Physical objects and props play a major part, with them placing their domestic tables and chairs to exactly line up with those in Cézanne’s painting so they can appear to truly inhabit its virtual space. Games are played, with balls being thrown and rolled across the table to one another, although they all seem very difficult for the other to catch … Playing cards are dealt and are miraculously picked up by the player opposite, and wads of banknotes suddenly appear as the stakes are raised. As the competition and tension mounts, things turn ugly as a weapon is produced and the argument begins to get physical.
Techniques and solutions
The Creation Theatre actors revel in the challenge of achieving the impossible by creating the illusion of physical conjunctions between themselves, their props and the virtual setting, despite being many miles apart. They use a mix of ingenuity, sleight of hand and comic slapstick, but like absurd Samuel Beckett characters they seem destined to try and fail, and try and fail again, but better. The two remote actors constructed identical green-screen sets, complete with matching green tables and camera angles, seating them at opposing positions across the virtual card table. Using a Google Chrome browser they connected to a vMix host where they were chromakeyed together and relayed to an audience via YouTube Live and Zoom.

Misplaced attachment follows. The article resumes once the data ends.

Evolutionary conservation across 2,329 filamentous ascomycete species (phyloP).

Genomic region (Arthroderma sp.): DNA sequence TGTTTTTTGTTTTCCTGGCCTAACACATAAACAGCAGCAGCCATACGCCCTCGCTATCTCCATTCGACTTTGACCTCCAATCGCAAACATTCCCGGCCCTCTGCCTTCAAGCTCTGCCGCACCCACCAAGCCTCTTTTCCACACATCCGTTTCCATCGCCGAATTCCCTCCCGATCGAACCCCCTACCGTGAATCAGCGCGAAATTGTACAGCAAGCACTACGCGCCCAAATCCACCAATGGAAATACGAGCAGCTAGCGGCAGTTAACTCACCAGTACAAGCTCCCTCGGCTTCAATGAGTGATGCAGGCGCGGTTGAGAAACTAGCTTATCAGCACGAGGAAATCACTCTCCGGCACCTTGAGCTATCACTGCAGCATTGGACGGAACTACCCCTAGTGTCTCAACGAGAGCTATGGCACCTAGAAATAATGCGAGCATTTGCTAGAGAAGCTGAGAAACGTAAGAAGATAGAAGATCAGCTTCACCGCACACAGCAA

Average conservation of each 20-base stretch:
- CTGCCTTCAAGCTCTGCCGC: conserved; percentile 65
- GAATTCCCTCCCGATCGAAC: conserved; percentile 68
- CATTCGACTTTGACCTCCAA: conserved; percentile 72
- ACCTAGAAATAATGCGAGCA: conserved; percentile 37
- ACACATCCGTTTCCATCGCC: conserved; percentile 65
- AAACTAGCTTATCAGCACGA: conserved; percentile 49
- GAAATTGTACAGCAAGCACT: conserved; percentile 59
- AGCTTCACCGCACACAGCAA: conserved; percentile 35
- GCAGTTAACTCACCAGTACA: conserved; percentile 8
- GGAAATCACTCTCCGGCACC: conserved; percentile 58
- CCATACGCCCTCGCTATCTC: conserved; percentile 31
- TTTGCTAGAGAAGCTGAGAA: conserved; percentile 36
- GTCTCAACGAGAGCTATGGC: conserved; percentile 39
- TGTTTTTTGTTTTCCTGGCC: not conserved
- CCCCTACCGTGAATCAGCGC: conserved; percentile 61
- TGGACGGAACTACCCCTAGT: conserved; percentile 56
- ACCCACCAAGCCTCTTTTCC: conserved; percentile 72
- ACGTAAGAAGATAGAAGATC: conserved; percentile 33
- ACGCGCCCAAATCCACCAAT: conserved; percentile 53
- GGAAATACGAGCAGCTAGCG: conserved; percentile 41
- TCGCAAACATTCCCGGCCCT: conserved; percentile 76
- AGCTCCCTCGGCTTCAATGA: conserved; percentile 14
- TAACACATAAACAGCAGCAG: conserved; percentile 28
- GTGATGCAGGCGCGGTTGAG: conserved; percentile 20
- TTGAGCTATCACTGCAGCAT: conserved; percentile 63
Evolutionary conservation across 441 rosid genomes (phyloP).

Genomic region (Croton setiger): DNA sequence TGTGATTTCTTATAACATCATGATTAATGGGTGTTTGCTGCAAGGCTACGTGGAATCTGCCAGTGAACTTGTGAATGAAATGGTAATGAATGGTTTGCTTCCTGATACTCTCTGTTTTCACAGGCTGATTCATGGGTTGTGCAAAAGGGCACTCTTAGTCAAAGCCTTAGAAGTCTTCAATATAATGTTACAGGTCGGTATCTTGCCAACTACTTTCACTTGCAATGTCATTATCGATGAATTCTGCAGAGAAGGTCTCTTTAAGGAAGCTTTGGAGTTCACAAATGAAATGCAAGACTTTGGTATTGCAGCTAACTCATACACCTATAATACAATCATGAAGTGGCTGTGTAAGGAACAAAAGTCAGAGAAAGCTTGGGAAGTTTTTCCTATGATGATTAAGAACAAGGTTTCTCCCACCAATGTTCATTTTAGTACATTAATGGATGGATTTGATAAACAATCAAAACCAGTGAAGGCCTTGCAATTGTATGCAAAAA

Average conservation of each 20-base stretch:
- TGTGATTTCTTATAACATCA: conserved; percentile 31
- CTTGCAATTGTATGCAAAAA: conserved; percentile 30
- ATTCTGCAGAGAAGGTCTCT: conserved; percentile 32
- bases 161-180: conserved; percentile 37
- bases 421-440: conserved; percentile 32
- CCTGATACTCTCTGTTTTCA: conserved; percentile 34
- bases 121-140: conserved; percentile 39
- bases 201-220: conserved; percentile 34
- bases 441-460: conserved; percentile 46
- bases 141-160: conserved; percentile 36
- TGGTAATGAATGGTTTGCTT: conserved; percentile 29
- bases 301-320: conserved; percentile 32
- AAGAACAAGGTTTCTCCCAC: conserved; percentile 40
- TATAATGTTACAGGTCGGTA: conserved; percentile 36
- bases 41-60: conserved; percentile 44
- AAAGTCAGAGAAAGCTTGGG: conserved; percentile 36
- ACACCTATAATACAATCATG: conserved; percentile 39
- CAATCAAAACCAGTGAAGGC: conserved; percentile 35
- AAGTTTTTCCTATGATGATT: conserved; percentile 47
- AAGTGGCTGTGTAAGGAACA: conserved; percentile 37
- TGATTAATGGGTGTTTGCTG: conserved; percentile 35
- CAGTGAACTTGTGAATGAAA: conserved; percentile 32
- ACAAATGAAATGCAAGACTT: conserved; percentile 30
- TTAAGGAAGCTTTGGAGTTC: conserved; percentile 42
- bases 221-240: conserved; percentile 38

Reflections and outcomes
Creation Theatre used the opportunity of their Telepresence Stage residency to experiment with the paradoxes and potentials of how the physical can interact with the virtual in ‘third space’ telematic theatre. They reported it as eye-opening — feeling like they were discovering an entirely new medium, and experimenting with it exuberantly to discover its ‘magical’ possibilities in much the same way that Georges Méliès and the early cinema pioneers did over a century ago.